Gentile Household Churches
Next Previous Index Tellout Home

Acts Legal Distictions 104

Cornelius's Piety

Centurion HelmetSome of the early converts to Christianity formed Gentile household churches. They were attracted to Judaism but had not become full proselytes. In Palestine, we have the example of Cornelius, a Gentile Roman centurion stationed in Caesarea, whom Luke describes in Acts 10.2 as "a devout man who feared God with all his household. He gave alms generously to the people and prayed constantly to God." As a result of Peter's vision and proclamation of the gospel in Acts 10.44-48, "While Peter was still speaking these words, the Holy Spirit came on all who heard the message. The circumcised believers who had come with Peter were astonished that the gift of the Holy Spirit had been poured out even on Gentiles. For they heard them speaking in tongues[ or "other languages"] and praising God. Then Peter said, 'Surely no one can stand in the way of their being baptized with water. They have received the Holy Spirit just as we have.' So he ordered that they be baptized in the name of Jesus Christ. Then they asked Peter to stay with them for a few days." A number of Gentiles, including Cornelius' household in Acts 11.1-18, were saved and baptized, as Peter opened the door of faith to the Gentiles. Luke appears to reinforce the significance of this event by repeating it to the Jewish believers and leaders in Jerusalem and alluding to it again at the Jerusalem Council.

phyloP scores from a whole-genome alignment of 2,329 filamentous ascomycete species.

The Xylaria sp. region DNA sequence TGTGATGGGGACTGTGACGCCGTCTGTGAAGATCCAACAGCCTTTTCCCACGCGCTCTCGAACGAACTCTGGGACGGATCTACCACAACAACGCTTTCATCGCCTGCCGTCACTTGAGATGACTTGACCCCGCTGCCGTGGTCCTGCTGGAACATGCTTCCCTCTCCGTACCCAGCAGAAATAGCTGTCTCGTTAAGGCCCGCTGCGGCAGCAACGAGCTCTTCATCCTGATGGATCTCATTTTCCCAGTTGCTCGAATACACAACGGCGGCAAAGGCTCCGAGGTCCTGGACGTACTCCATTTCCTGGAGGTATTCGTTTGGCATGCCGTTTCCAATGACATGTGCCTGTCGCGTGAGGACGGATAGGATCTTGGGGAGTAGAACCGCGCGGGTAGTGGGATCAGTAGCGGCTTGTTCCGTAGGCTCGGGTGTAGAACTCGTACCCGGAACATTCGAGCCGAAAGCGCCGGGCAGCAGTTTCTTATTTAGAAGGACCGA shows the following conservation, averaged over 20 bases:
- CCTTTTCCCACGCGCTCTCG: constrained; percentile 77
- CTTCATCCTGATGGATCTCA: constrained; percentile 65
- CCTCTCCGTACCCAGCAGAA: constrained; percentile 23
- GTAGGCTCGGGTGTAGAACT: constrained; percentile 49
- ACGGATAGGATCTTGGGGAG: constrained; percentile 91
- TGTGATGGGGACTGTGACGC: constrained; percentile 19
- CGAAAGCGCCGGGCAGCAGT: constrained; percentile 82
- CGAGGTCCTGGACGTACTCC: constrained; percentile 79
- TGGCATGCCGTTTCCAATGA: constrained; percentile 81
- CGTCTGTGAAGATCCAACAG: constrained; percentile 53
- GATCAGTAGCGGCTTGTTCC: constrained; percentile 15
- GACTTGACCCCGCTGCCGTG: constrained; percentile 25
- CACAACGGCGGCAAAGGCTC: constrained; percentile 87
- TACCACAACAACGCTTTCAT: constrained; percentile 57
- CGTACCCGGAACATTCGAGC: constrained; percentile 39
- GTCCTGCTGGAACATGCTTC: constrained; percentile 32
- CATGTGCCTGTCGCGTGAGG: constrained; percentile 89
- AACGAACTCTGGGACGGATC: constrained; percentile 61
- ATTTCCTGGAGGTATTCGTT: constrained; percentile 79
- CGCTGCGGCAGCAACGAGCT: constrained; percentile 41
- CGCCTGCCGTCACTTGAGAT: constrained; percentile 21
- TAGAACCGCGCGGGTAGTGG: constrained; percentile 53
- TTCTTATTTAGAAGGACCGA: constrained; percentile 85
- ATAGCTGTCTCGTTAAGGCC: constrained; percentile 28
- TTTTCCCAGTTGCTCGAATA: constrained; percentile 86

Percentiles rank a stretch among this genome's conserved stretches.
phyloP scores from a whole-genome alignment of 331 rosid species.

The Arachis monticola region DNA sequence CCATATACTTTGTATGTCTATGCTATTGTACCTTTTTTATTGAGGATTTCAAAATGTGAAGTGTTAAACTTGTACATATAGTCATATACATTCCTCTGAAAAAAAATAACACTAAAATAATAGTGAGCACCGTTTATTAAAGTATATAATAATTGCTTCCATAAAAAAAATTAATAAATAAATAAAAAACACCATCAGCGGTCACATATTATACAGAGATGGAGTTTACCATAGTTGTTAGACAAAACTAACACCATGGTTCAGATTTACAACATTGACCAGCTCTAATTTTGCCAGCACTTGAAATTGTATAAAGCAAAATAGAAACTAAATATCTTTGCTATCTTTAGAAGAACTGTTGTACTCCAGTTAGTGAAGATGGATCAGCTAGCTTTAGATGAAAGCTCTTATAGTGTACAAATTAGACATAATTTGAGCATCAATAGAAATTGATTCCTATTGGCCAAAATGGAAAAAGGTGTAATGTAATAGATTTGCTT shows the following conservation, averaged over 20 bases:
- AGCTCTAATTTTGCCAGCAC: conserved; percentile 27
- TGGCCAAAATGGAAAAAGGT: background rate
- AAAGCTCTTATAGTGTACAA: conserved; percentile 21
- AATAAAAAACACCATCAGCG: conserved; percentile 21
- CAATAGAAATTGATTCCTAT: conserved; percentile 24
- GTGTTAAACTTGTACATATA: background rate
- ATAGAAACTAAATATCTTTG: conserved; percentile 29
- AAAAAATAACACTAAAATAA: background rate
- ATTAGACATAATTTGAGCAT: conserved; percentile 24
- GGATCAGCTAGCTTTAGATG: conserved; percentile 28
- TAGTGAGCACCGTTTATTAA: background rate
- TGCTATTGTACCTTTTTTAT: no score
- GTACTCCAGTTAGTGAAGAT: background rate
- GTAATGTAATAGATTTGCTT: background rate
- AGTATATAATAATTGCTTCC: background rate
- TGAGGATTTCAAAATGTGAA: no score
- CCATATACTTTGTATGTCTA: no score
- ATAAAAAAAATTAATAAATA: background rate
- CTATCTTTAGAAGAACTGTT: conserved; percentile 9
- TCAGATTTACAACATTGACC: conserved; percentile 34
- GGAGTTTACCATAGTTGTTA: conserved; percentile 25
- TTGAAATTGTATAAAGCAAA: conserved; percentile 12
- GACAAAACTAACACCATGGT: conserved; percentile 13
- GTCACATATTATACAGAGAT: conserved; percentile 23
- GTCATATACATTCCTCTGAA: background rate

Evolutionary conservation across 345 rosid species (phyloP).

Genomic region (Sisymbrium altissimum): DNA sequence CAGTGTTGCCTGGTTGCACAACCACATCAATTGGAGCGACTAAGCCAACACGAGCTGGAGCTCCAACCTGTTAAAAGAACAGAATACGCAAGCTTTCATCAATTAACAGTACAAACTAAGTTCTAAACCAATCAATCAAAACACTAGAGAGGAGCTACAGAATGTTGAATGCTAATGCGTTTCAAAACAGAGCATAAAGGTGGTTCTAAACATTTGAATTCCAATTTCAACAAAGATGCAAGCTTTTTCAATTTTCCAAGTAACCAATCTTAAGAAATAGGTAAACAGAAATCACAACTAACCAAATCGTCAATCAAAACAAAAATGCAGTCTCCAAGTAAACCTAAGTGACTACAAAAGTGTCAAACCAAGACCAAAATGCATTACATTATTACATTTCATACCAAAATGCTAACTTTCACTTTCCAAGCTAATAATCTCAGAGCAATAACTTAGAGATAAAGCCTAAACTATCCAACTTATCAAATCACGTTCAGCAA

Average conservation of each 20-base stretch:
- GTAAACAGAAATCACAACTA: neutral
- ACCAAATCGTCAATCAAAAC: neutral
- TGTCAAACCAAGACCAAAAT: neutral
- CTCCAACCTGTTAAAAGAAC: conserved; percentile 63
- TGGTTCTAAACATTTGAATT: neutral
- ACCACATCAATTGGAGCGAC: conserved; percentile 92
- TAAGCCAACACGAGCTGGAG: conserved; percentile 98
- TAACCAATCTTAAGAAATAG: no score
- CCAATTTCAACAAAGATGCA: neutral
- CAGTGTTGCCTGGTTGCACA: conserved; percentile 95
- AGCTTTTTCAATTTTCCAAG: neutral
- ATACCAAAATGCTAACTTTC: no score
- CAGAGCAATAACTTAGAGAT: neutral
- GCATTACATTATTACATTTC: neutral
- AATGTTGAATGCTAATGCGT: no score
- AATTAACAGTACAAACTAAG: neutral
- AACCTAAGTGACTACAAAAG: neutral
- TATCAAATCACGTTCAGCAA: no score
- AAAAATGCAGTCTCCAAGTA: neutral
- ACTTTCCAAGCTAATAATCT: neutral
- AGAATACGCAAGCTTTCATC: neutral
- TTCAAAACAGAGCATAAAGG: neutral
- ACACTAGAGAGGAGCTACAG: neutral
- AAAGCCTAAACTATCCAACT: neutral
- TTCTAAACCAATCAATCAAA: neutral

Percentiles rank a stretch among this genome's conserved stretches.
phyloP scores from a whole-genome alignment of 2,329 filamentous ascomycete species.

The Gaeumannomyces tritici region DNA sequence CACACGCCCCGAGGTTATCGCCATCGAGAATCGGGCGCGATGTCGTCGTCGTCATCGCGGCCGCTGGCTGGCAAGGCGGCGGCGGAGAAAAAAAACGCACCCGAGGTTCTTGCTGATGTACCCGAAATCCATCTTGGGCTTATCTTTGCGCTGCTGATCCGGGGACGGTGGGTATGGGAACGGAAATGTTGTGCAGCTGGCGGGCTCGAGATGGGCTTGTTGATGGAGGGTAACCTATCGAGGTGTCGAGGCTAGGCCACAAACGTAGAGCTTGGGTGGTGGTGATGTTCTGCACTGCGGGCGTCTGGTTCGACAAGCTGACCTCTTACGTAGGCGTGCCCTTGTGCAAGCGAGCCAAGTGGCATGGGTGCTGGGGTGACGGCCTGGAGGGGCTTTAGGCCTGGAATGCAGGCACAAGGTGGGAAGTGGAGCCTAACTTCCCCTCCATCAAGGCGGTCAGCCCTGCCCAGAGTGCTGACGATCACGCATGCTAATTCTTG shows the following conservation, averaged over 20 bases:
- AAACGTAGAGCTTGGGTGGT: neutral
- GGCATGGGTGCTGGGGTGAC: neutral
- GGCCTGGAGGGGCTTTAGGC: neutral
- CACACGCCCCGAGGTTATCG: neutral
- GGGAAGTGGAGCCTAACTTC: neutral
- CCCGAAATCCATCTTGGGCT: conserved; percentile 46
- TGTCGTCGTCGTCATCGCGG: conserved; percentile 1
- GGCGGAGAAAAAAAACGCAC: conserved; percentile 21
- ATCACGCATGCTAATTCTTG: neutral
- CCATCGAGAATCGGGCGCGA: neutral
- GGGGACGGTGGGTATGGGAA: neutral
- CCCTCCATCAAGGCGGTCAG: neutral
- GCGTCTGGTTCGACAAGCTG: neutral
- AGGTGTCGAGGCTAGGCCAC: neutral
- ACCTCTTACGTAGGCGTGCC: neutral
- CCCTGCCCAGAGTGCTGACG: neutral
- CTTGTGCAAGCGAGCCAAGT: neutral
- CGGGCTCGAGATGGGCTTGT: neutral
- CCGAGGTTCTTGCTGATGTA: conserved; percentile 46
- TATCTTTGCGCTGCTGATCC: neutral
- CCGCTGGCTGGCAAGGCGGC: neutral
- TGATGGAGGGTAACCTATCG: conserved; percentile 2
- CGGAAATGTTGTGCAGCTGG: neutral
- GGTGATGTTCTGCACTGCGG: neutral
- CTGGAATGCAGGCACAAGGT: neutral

Obliterated Legal Distinctions

Green GardenPeter reminded the council members in Acts 15.7-11, "After much discussion, Peter got up and addressed them: 'Brothers, you know that some time ago God made a choice among you that the Gentiles might hear from my lips the message of the gospel and believe. God, who knows the heart, showed that he accepted them by giving the Holy Spirit to them, just as he did to us. He did not discriminate between us and them, for he purified their hearts by faith. Now then, why do you try to test God by putting on the necks of Gentiles a yoke that neither we nor our ancestors have been able to bear? No! We believe it is through the grace of our Lord Jesus that we are saved, just as they are.'" God had obliterated certain legal distinctions between Jews and Gentiles and that salvation was by faith and not by keeping the law. Given Cornelius's piety, generosity and financial means, he no doubt opened his house to the Gentile believers in Caesarea. One wonders whether Philip's house in Caesarea mentioned in Acts 21.8-10 was used in this way as well. Other house churches are described in the New Testament, with the names of the people in whose houses they met at Philippi in Acts 16.40, Corinth in Acts 18.7, Rome in Romans 16.5, Ephesus in 1 Corinthians 16.19, Laodicea in Colossians 4.15 and Colossae in Philemon 1-2. Such phrases as "the brethren who are with them," "the saints" (i.e. fellow Christians) "who are with them" seem to mean "who are in their house church."

"Gentile Household Churches"
by Ron Meacock © 2017

^Top Page Next Previous